Friday, 15 December 2017

Some Commands to Manage Dedicated Server

To list your files and directories --- ls

With the listing you also want to see the attribute details of each file --- ls - al
To switch over to another directory, you can use cd command
e.g

cd /usr/local/apache

for going to the apache directory under usr local

cd ~ for going to your home directory
cd - for going to the last directory you were in
cd .. for going to the parent directory
for printing the contents of the file on the screen you can use cat
e.g cat abc.txt which will display the contents of the abc.txt on your screen
There are few very big log files, if you want to read only the end of the file, you can use the tail command
e.g

tail /var/log/messages

If you want to watch the file continuously while it is being updated you can use the -f option 
with the tail command
e.g
tail -f /var/log/messages
If you want to just display 20 lines of the file on the screen then you can use the command
tail -20 /var/log/messages
You can also use the more command to open the file one screen at a time
e.g.
more /etc/userdomains 
In this you can press the spacebar to go to the next screen and q for quit
Editors
I uses two of the editors pico and vi
pico /home/domain/public_html/index.html You can use this to edit the index page for the user's website.
vi /home/burst/public_html/index.html
Please, you need to go for their specified tutorials, before using them.
To look for the pattern in the files, you need to use the grep command
grep root /etc/passwd It will display all matches of root in /etc/passwd
If you want the revers, I mean you does not want display the lines, which does not contain particular pattern, for that you can use the -v option with the grep command
grep -v root /etc/passwd

To create an empty file, you can use the touch command



touch /home/domain/public_html/404.html This will create an empty file called 404.html in the directory /home/domain/public_html/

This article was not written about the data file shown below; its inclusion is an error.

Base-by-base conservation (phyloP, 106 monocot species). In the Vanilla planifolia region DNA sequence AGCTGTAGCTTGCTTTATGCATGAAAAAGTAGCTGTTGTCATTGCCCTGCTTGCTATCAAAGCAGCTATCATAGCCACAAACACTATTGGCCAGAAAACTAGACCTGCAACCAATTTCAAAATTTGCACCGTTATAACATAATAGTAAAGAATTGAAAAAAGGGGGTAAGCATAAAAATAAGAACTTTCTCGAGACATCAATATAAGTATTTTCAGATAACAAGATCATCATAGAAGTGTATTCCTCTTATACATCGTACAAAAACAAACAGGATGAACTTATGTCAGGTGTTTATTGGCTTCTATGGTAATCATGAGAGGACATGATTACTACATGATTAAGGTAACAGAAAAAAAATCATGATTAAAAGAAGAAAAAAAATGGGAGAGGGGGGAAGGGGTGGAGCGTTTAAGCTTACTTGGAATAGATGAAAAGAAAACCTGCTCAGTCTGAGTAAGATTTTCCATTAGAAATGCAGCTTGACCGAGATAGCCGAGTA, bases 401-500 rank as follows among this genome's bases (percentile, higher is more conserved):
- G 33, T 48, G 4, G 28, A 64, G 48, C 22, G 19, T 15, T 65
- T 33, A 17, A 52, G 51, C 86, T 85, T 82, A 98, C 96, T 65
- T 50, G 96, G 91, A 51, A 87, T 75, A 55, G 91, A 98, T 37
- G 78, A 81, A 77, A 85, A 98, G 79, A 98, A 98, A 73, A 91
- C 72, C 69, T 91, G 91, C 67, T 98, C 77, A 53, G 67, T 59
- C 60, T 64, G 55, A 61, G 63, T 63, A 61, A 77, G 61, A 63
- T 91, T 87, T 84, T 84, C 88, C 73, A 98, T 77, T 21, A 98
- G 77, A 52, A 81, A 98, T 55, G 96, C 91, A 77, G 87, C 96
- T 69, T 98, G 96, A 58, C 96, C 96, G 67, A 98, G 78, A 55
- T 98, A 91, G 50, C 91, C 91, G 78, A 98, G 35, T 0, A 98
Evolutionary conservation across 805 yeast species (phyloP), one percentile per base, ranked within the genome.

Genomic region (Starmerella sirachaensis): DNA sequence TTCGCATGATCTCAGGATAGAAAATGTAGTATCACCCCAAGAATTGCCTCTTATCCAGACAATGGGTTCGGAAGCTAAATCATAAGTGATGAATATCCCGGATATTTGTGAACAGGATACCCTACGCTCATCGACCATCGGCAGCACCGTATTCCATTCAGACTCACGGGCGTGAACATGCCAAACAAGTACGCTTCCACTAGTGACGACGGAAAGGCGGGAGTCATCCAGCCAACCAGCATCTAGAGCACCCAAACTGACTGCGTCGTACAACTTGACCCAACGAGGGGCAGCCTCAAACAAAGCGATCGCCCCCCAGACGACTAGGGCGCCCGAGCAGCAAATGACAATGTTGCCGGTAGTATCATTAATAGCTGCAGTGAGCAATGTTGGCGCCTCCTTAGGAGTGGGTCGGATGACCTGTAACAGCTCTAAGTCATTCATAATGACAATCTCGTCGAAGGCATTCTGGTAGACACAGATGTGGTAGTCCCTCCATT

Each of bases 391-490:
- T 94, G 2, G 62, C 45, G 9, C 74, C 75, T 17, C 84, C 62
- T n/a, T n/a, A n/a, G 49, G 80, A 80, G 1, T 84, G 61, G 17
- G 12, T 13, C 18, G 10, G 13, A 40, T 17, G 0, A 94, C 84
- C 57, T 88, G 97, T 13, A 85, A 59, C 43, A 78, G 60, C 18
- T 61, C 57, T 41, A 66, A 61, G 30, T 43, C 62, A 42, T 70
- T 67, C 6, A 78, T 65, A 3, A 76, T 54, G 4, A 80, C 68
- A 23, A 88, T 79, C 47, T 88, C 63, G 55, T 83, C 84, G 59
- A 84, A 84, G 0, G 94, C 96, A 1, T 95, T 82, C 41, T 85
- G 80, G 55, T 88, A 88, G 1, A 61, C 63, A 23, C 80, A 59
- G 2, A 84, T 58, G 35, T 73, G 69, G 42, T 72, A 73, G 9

Sometimes, you need to access the fiile, which have got very long paths, for them for them you can use the ln command to create the links between the files and the directories
ln -s /usr/local/apache/conf/httpd.conf /etc/httpd.conf 
Now you can edit /etc/httpd.conf rather than the original. changes will affect the orginal, however you can delete the link and it will not delete the original.
To delete a file you can use the rm command
rm abc.txt
it will be asking for the confirmation before actually deleting the abc.txt and
if you want that it does not ask you for the confirmation then you can use the -f option with the rm command
rm -f abc.txt 

There is one option, -r, for deleting the subdirectories and directories, but, I will never suggest you to use this option.
If you want to see the last login's information, you can use the last command
last -20 This will show only the last 20 logins
If you want to see the hostname in the last filed, you can use -a option with this
last -20 -a
If you want to see, who is currently logged in and from where, then just type w on the command line.
netstat will show all current network connections.
netstat -an will show all connections to the server, the source and destination ips and ports.
netstat -rn It will show routing table for all ips bound to the server.
To display live system processes in a nice table, memory information, uptime and other useful info you can use the top command. This is excellent for managing your system processes, resources and ensure everything is working fine and your server isn't bogged down.